There is a Latin expression found in some theological and canonical literature that is the basis of this reflection: mens ecclesiae. This expression, which literally means "mind of the church", gives us a lot to think about.
As I've mentioned before, I served for five years at the national headquarters of the Catholic bishops of the United States in Washington, DC. In the assignment, I came to know quite of few of our bishops. One day, as I was leaving the building, I encountered one of our bishops waiting for a taxi. He had been in town for some meetings and was returning home to his diocese. As we were chatting, I asked how he was doing, because he looked very tired and run down. He shared with me how tough things were in his diocese: strategic planning which would be resulting in parish closures and mergers (never popular decisions), financial troubles which would probably end in his having to declare bankruptcy [eventually, that's what happened], and most disturbing of all, his Vicar General had called to tell him that several more cases of abuse had surfaced, cases that bishop had not known about. All of this was combining to make the problems facing the bishop almost insurmountable.
I asked him if there was anything at all we could do to help him; we agreed that prayer for all was what was needed. His cab arrived and we prepared to go our separate ways. Just as he was about to step into the cab, the bishop stopped and asked if I was still traveling around the country speaking to groups of deacons and priests. I answered that I was. He then told me the following story, and asked me to share it with the deacons of the country.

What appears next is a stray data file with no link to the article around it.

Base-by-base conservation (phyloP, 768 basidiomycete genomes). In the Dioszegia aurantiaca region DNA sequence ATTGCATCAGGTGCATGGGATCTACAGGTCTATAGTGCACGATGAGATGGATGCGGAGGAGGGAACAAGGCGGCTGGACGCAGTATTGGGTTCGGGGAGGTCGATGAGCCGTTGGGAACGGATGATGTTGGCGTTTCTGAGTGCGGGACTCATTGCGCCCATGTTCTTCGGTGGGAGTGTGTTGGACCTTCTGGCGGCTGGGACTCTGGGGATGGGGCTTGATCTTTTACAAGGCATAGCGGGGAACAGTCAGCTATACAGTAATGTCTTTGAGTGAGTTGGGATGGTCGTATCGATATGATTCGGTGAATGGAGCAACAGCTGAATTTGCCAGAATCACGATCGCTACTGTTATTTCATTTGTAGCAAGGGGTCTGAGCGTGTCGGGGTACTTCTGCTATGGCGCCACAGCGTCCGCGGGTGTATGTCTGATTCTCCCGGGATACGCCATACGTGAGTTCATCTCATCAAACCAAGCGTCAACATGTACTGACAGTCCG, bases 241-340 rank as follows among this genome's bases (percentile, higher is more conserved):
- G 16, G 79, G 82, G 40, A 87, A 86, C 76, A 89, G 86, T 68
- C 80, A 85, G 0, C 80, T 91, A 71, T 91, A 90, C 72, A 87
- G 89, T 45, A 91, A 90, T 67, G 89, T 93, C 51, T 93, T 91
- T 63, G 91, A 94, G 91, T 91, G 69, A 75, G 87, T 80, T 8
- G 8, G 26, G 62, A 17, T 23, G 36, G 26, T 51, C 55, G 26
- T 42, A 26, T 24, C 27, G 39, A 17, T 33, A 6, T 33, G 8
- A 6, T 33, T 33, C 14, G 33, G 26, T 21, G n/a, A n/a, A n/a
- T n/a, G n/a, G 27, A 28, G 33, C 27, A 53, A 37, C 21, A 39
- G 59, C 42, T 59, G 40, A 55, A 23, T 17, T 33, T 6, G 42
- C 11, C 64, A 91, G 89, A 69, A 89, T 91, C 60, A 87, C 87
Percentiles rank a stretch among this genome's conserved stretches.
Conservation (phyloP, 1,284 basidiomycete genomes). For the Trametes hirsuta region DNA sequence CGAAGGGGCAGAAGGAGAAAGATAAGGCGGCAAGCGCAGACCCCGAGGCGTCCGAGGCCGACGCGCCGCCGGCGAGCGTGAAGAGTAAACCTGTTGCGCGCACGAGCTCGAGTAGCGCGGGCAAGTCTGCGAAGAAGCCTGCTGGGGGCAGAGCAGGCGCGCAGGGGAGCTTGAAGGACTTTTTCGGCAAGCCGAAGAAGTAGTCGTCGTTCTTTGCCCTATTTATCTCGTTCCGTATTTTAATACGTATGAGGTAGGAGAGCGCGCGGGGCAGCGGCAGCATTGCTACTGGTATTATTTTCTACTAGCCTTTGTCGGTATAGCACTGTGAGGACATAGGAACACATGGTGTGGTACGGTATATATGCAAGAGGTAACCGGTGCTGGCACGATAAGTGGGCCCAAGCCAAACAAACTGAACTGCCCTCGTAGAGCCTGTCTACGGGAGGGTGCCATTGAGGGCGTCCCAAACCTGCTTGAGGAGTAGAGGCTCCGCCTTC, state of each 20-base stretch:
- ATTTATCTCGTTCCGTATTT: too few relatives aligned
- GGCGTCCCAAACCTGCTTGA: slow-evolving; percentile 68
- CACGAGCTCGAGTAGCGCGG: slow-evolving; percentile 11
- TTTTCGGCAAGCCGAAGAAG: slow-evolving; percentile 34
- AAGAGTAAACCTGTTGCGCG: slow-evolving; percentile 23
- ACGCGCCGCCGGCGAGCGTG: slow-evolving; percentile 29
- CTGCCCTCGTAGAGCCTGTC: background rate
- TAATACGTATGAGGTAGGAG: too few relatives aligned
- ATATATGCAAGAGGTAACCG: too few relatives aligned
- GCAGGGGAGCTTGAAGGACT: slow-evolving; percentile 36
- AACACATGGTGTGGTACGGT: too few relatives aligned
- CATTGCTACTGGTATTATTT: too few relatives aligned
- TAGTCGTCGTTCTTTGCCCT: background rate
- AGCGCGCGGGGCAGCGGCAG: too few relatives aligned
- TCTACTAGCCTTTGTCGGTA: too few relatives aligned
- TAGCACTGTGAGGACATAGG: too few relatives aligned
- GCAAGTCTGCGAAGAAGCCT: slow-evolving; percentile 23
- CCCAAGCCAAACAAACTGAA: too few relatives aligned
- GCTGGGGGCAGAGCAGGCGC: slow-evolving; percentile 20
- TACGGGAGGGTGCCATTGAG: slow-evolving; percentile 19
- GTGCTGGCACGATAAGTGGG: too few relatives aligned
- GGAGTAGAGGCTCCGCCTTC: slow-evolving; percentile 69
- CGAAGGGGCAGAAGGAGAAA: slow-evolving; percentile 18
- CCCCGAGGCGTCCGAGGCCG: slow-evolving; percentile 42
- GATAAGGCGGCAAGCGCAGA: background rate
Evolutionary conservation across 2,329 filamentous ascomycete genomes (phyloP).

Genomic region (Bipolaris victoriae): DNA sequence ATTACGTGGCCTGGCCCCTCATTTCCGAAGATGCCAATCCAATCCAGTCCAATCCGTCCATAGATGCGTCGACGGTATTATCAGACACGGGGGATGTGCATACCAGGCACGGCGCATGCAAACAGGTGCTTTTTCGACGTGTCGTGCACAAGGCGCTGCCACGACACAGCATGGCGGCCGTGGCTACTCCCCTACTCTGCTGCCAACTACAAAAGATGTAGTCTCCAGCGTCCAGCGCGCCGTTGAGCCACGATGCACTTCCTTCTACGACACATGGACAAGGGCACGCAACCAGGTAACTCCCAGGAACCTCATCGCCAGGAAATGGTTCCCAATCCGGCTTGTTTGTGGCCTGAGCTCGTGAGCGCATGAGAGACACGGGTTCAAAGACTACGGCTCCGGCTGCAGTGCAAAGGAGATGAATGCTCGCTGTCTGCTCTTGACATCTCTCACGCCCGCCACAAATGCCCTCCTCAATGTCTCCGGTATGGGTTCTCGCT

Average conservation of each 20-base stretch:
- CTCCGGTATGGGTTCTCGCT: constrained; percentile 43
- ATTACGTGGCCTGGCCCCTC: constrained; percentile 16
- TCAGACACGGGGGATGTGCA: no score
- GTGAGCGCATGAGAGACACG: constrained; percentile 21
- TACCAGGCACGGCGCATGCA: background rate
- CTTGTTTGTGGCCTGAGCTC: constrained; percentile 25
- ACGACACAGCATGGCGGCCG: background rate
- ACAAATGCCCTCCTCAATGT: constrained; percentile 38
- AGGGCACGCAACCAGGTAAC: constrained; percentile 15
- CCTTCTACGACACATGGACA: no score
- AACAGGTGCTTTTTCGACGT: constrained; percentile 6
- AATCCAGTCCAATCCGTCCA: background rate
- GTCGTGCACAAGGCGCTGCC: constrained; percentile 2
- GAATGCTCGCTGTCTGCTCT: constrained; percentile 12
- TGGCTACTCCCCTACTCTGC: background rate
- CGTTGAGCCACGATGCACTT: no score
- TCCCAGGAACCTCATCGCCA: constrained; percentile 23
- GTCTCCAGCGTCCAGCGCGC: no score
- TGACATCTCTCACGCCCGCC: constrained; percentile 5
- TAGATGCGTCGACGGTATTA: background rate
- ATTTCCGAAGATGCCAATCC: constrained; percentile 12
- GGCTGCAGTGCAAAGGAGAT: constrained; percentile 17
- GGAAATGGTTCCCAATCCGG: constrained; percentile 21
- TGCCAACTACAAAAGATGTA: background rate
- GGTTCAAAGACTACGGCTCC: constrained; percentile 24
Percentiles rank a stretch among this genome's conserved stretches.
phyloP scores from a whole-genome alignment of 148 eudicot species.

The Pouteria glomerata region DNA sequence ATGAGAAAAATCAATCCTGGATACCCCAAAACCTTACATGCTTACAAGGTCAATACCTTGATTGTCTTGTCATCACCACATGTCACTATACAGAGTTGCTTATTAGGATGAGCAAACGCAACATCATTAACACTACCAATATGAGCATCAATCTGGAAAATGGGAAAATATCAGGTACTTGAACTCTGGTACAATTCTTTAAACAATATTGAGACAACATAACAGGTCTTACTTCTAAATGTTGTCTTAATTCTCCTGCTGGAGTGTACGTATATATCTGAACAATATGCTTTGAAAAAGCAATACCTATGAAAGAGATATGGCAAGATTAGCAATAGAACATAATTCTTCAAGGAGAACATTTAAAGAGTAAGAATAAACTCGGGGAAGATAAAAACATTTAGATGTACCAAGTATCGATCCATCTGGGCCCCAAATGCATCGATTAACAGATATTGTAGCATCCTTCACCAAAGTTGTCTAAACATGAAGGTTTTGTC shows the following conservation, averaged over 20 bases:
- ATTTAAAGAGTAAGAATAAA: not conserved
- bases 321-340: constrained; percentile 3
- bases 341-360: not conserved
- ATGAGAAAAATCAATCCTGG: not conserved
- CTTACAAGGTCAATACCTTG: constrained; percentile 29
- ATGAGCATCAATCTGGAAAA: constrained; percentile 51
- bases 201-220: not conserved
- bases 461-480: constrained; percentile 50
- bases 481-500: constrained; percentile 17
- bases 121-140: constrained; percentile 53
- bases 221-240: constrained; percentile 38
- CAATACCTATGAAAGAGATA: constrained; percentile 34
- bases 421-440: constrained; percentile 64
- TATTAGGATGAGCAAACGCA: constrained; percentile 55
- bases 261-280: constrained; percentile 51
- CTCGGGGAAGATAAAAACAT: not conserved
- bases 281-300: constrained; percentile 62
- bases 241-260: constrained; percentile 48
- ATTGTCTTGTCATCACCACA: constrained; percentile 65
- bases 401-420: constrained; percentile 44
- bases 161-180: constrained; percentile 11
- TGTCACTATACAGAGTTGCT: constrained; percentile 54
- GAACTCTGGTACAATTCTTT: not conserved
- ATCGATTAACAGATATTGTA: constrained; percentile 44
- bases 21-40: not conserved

It seems that just before he'd left for Washington, and after a particularly rough day trying to address the problems we'd been talking about, he received a call from the head of his deacons' council, requesting a meeting as early as possible. The message said that he really need to talk the bishop about some concerns raised at the most recent meeting of the deacon council.
The bishop agreed, and he said that as he thought about it, he got more excited. Among the deacons of the diocese were accountants, businessmen, lawyers, teachers, farmers, and so on. Almost all were family men. He got thinking that his deacons, all experienced men, had perhaps come up with some strategies or ideas about all of the problems facing the church. Maybe his deacons had come up with some ideas that his other advisors had not -- after all, isn't that what deacons are supposed to do?
The next day, the deacon came in early and they got down to it. The bishop said he could hardly contain his excitement. The deacon told the bishop that the deacons had gathered and that after the meeting they wanted the head of the council to get to the bishop to convey their most serious concern. What was it? The #1 concern of the deacons of the diocese was the fact that deacons were not permitted to wear Roman collars in the diocese.
The bishop said he was crushed with disappointment. Were the deacons unaware of all of the challenges facing the local church? Were they really that disconnected?
So, in this reflection we want to ask, "How well do I understand how the church really works and how sensitive am I to the very real needs of the local people of God?" Thinking "with the Church" means, for the deacon, being able to be what the fathers of the church called the "seeing and hearing, the heart and the soul" of the bishop. To be all of that means being focused OUTWARD to the persons of the Church, not focused INWARD on my own needs (like whether or not I can wear a collar).
How good is my own mens ecclesiae?